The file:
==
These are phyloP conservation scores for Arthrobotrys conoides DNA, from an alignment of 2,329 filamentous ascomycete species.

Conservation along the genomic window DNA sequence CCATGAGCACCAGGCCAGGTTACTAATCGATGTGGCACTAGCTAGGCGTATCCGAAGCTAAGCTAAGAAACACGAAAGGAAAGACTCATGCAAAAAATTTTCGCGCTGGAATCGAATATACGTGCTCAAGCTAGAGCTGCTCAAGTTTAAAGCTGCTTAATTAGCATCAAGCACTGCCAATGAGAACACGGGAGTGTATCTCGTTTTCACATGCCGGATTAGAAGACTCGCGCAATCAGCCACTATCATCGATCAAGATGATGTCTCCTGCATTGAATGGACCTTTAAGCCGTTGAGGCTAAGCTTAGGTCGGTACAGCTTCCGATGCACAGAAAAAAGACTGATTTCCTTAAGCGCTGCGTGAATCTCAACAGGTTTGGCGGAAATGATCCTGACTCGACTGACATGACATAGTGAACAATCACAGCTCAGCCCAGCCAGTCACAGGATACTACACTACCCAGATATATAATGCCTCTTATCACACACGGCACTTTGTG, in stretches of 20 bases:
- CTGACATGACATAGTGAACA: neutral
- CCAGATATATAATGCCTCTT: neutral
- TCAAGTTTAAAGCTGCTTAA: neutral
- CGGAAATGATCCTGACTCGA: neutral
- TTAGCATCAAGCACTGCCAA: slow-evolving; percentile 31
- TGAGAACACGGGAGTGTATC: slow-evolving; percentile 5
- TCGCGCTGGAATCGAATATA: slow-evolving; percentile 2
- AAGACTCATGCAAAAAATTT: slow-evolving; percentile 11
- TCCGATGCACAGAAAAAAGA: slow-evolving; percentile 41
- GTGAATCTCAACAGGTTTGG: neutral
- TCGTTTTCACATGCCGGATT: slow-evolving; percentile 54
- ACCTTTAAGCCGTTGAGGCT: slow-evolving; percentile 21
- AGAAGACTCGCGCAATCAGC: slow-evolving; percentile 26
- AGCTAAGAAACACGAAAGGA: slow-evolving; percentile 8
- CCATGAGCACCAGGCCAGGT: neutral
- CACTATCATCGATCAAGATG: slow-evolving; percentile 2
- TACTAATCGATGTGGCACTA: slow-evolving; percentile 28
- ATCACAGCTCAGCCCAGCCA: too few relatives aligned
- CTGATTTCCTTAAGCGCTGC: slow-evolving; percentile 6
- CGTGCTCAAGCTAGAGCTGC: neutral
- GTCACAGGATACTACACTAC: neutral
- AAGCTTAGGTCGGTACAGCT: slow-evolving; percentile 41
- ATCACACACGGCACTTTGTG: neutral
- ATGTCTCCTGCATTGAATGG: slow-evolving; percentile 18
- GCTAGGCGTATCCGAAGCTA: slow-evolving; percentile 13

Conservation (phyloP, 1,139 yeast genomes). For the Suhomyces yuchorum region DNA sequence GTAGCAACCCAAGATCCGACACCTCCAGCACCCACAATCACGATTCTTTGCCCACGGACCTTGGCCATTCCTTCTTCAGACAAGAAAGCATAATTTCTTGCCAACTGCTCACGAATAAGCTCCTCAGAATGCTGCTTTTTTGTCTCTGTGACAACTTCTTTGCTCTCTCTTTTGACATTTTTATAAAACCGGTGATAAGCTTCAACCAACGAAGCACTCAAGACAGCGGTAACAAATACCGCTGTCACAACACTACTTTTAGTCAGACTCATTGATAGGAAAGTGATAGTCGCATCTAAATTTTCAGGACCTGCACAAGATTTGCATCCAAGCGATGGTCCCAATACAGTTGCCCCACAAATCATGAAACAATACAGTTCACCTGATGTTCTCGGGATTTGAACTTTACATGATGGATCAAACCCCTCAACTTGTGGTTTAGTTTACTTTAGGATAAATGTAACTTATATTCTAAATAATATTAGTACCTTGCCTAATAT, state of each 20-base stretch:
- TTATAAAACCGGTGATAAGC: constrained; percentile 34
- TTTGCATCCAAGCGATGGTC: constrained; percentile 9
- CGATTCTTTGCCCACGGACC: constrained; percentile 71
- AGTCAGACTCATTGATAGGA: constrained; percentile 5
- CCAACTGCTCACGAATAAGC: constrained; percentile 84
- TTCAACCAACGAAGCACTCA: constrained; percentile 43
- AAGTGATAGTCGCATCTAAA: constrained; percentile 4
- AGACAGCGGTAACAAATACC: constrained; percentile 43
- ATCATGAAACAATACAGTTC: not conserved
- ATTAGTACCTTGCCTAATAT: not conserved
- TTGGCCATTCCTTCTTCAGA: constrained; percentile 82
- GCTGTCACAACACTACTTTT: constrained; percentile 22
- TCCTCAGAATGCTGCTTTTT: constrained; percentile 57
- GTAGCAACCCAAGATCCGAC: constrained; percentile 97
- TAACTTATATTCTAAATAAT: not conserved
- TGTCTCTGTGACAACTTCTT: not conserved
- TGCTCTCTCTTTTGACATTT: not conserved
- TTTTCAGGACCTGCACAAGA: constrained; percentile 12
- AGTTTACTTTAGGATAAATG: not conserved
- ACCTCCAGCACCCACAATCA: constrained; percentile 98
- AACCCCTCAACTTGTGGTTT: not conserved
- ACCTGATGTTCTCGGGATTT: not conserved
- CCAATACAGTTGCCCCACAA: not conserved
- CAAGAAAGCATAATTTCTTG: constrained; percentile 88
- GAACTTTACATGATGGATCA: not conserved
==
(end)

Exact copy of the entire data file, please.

These are phyloP conservation scores for Arthrobotrys conoides DNA, from an alignment of 2,329 filamentous ascomycete species.

Conservation along the genomic window DNA sequence CCATGAGCACCAGGCCAGGTTACTAATCGATGTGGCACTAGCTAGGCGTATCCGAAGCTAAGCTAAGAAACACGAAAGGAAAGACTCATGCAAAAAATTTTCGCGCTGGAATCGAATATACGTGCTCAAGCTAGAGCTGCTCAAGTTTAAAGCTGCTTAATTAGCATCAAGCACTGCCAATGAGAACACGGGAGTGTATCTCGTTTTCACATGCCGGATTAGAAGACTCGCGCAATCAGCCACTATCATCGATCAAGATGATGTCTCCTGCATTGAATGGACCTTTAAGCCGTTGAGGCTAAGCTTAGGTCGGTACAGCTTCCGATGCACAGAAAAAAGACTGATTTCCTTAAGCGCTGCGTGAATCTCAACAGGTTTGGCGGAAATGATCCTGACTCGACTGACATGACATAGTGAACAATCACAGCTCAGCCCAGCCAGTCACAGGATACTACACTACCCAGATATATAATGCCTCTTATCACACACGGCACTTTGTG, in stretches of 20 bases:
- CTGACATGACATAGTGAACA: neutral
- CCAGATATATAATGCCTCTT: neutral
- TCAAGTTTAAAGCTGCTTAA: neutral
- CGGAAATGATCCTGACTCGA: neutral
- TTAGCATCAAGCACTGCCAA: slow-evolving; percentile 31
- TGAGAACACGGGAGTGTATC: slow-evolving; percentile 5
- TCGCGCTGGAATCGAATATA: slow-evolving; percentile 2
- AAGACTCATGCAAAAAATTT: slow-evolving; percentile 11
- TCCGATGCACAGAAAAAAGA: slow-evolving; percentile 41
- GTGAATCTCAACAGGTTTGG: neutral
- TCGTTTTCACATGCCGGATT: slow-evolving; percentile 54
- ACCTTTAAGCCGTTGAGGCT: slow-evolving; percentile 21
- AGAAGACTCGCGCAATCAGC: slow-evolving; percentile 26
- AGCTAAGAAACACGAAAGGA: slow-evolving; percentile 8
- CCATGAGCACCAGGCCAGGT: neutral
- CACTATCATCGATCAAGATG: slow-evolving; percentile 2
- TACTAATCGATGTGGCACTA: slow-evolving; percentile 28
- ATCACAGCTCAGCCCAGCCA: too few relatives aligned
- CTGATTTCCTTAAGCGCTGC: slow-evolving; percentile 6
- CGTGCTCAAGCTAGAGCTGC: neutral
- GTCACAGGATACTACACTAC: neutral
- AAGCTTAGGTCGGTACAGCT: slow-evolving; percentile 41
- ATCACACACGGCACTTTGTG: neutral
- ATGTCTCCTGCATTGAATGG: slow-evolving; percentile 18
- GCTAGGCGTATCCGAAGCTA: slow-evolving; percentile 13

Conservation (phyloP, 1,139 yeast genomes). For the Suhomyces yuchorum region DNA sequence GTAGCAACCCAAGATCCGACACCTCCAGCACCCACAATCACGATTCTTTGCCCACGGACCTTGGCCATTCCTTCTTCAGACAAGAAAGCATAATTTCTTGCCAACTGCTCACGAATAAGCTCCTCAGAATGCTGCTTTTTTGTCTCTGTGACAACTTCTTTGCTCTCTCTTTTGACATTTTTATAAAACCGGTGATAAGCTTCAACCAACGAAGCACTCAAGACAGCGGTAACAAATACCGCTGTCACAACACTACTTTTAGTCAGACTCATTGATAGGAAAGTGATAGTCGCATCTAAATTTTCAGGACCTGCACAAGATTTGCATCCAAGCGATGGTCCCAATACAGTTGCCCCACAAATCATGAAACAATACAGTTCACCTGATGTTCTCGGGATTTGAACTTTACATGATGGATCAAACCCCTCAACTTGTGGTTTAGTTTACTTTAGGATAAATGTAACTTATATTCTAAATAATATTAGTACCTTGCCTAATAT, state of each 20-base stretch:
- TTATAAAACCGGTGATAAGC: constrained; percentile 34
- TTTGCATCCAAGCGATGGTC: constrained; percentile 9
- CGATTCTTTGCCCACGGACC: constrained; percentile 71
- AGTCAGACTCATTGATAGGA: constrained; percentile 5
- CCAACTGCTCACGAATAAGC: constrained; percentile 84
- TTCAACCAACGAAGCACTCA: constrained; percentile 43
- AAGTGATAGTCGCATCTAAA: constrained; percentile 4
- AGACAGCGGTAACAAATACC: constrained; percentile 43
- ATCATGAAACAATACAGTTC: not conserved
- ATTAGTACCTTGCCTAATAT: not conserved
- TTGGCCATTCCTTCTTCAGA: constrained; percentile 82
- GCTGTCACAACACTACTTTT: constrained; percentile 22
- TCCTCAGAATGCTGCTTTTT: constrained; percentile 57
- GTAGCAACCCAAGATCCGAC: constrained; percentile 97
- TAACTTATATTCTAAATAAT: not conserved
- TGTCTCTGTGACAACTTCTT: not conserved
- TGCTCTCTCTTTTGACATTT: not conserved
- TTTTCAGGACCTGCACAAGA: constrained; percentile 12
- AGTTTACTTTAGGATAAATG: not conserved
- ACCTCCAGCACCCACAATCA: constrained; percentile 98
- AACCCCTCAACTTGTGGTTT: not conserved
- ACCTGATGTTCTCGGGATTT: not conserved
- CCAATACAGTTGCCCCACAA: not conserved
- CAAGAAAGCATAATTTCTTG: constrained; percentile 88
- GAACTTTACATGATGGATCA: not conserved